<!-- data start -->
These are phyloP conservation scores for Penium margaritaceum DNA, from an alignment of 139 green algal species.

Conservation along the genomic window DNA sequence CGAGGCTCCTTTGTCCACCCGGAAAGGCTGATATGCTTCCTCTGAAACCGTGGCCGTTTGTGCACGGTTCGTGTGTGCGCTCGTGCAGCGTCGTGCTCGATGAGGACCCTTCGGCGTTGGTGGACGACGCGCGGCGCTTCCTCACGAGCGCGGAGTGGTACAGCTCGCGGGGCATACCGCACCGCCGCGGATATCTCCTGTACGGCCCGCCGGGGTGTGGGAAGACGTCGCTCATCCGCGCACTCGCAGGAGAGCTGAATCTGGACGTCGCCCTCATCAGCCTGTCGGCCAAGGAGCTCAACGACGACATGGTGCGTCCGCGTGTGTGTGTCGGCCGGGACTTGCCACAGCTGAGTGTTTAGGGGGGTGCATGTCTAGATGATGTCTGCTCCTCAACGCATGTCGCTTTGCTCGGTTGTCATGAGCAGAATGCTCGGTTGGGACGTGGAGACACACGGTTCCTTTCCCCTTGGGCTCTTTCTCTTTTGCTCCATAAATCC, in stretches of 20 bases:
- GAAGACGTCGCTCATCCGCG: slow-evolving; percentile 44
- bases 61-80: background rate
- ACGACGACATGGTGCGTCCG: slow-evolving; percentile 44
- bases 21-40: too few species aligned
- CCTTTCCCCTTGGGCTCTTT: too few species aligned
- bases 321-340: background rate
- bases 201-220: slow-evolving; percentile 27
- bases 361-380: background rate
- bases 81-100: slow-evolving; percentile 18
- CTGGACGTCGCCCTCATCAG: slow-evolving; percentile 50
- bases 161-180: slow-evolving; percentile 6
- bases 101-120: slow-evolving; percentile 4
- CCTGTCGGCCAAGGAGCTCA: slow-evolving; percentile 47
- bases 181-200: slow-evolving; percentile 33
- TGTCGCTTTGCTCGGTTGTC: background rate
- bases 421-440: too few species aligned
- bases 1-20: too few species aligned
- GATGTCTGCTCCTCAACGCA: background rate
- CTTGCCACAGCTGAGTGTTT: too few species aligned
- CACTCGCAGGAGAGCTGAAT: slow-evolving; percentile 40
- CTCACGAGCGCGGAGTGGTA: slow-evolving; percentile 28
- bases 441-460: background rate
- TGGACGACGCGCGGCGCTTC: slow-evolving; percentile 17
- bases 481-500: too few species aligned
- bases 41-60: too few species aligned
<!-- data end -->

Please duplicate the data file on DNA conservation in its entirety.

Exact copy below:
These are phyloP conservation scores for Penium margaritaceum DNA, from an alignment of 139 green algal species.

Conservation along the genomic window DNA sequence CGAGGCTCCTTTGTCCACCCGGAAAGGCTGATATGCTTCCTCTGAAACCGTGGCCGTTTGTGCACGGTTCGTGTGTGCGCTCGTGCAGCGTCGTGCTCGATGAGGACCCTTCGGCGTTGGTGGACGACGCGCGGCGCTTCCTCACGAGCGCGGAGTGGTACAGCTCGCGGGGCATACCGCACCGCCGCGGATATCTCCTGTACGGCCCGCCGGGGTGTGGGAAGACGTCGCTCATCCGCGCACTCGCAGGAGAGCTGAATCTGGACGTCGCCCTCATCAGCCTGTCGGCCAAGGAGCTCAACGACGACATGGTGCGTCCGCGTGTGTGTGTCGGCCGGGACTTGCCACAGCTGAGTGTTTAGGGGGGTGCATGTCTAGATGATGTCTGCTCCTCAACGCATGTCGCTTTGCTCGGTTGTCATGAGCAGAATGCTCGGTTGGGACGTGGAGACACACGGTTCCTTTCCCCTTGGGCTCTTTCTCTTTTGCTCCATAAATCC, in stretches of 20 bases:
- GAAGACGTCGCTCATCCGCG: slow-evolving; percentile 44
- bases 61-80: background rate
- ACGACGACATGGTGCGTCCG: slow-evolving; percentile 44
- bases 21-40: too few species aligned
- CCTTTCCCCTTGGGCTCTTT: too few species aligned
- bases 321-340: background rate
- bases 201-220: slow-evolving; percentile 27
- bases 361-380: background rate
- bases 81-100: slow-evolving; percentile 18
- CTGGACGTCGCCCTCATCAG: slow-evolving; percentile 50
- bases 161-180: slow-evolving; percentile 6
- bases 101-120: slow-evolving; percentile 4
- CCTGTCGGCCAAGGAGCTCA: slow-evolving; percentile 47
- bases 181-200: slow-evolving; percentile 33
- TGTCGCTTTGCTCGGTTGTC: background rate
- bases 421-440: too few species aligned
- bases 1-20: too few species aligned
- GATGTCTGCTCCTCAACGCA: background rate
- CTTGCCACAGCTGAGTGTTT: too few species aligned
- CACTCGCAGGAGAGCTGAAT: slow-evolving; percentile 40
- CTCACGAGCGCGGAGTGGTA: slow-evolving; percentile 28
- bases 441-460: background rate
- TGGACGACGCGCGGCGCTTC: slow-evolving; percentile 17
- bases 481-500: too few species aligned
- bases 41-60: too few species aligned